by omitting the usual mechanism for displacing the lid removal surface in relation to the closure member, the design is simplified. It is only necessary that the cover is moved close enough to the closure member that the latter is enabled to suck the cover onto the lid removal surface;
in doing so, possible failures are reduced, and the former mechanism, since omitted, need not be maintained or repaired;
the whole structure is simplified so that its costs of manufacturing are reduced;
since the whole closure member is used for sucking the cover on, a much larger cross-section of the suction opening, which faces the cover, will result so that the position of the cover is better defined than with a limited, smaller cross-section, as disclosed in U.S. Pat. No. 5,351,864 where only a small difference of the cover's position from the nominal one precisely perpendicular to the axis of actuation will result in a large angular deviation of the cover's edges due to leverage;
in addition, the lid removal surface directly on the closure member will, in general, be larger than in the prior art, thus ensuring safe holding of the cover.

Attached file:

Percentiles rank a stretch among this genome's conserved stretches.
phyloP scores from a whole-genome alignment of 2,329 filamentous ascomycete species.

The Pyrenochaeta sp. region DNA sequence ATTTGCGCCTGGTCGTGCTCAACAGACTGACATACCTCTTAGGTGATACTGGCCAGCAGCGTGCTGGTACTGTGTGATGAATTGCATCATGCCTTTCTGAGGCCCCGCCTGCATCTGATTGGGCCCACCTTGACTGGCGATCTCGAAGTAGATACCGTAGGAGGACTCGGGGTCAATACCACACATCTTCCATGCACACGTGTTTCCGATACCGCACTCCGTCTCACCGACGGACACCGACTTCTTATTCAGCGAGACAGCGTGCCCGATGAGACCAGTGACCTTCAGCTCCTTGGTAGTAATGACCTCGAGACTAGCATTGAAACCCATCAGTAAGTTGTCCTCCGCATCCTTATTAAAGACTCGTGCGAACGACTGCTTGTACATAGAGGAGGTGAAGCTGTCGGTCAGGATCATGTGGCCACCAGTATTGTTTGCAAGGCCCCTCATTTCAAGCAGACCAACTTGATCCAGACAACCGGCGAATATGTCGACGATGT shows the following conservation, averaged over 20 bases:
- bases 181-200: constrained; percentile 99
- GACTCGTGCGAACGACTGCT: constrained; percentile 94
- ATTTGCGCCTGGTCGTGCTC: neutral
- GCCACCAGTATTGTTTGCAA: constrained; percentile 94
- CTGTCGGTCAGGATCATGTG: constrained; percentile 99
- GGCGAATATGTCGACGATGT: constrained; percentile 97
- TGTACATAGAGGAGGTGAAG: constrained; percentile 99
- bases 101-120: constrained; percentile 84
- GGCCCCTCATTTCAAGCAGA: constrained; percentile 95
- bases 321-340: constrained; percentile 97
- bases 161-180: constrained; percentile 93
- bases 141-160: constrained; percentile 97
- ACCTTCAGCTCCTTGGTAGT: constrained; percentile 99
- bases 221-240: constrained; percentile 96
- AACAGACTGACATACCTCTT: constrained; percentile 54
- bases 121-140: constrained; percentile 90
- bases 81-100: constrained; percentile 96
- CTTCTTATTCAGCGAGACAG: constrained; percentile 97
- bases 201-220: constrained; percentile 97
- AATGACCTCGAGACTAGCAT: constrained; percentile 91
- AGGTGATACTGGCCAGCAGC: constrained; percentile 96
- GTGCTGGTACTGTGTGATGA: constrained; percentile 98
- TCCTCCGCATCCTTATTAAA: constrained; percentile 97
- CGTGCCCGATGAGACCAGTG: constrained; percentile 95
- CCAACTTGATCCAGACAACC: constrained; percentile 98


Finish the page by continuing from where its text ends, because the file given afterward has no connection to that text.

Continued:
In addition or as an alternative, the above-mentioned monitoring arrangement may be provided for monitoring the engagement of the lid removal surface and the cover. Monitoring may be effected by a sensor, such as a sensor which determines directly the position of the cover relative to the closure member (for example an ultrasonic reflected wave sensor for determining the distance of the cover from an inner surface of the closure member) or an indirect acting sensor which determines the underpressure and or the flow rate building up between the cover and the closure member or in a suction line connected to the latter. As mentioned above, this monitoring arrangement will provide a signal to be evaluated which indicates whether the cover is engaged properly or not by the lid removal surface. A directly measuring position sensor would determine whether the cover, when being lifted by the lid removal surface, changes its relative position to the closure member, thus indicating that it is not held properly. However, the indirect method is much simpler and, therefore, preferred. Moreover, it is preferred to determine the pressure rather than the flow rate, because with pressure one of the above failures can reliably determined in a simple way. For example, at least one sensor arrangement can be coupled to a suction conduit, the sensor arrangement providing a positive (“lid is engaged”) and/or a negative (“engagement has failed”) signal to the evaluation device.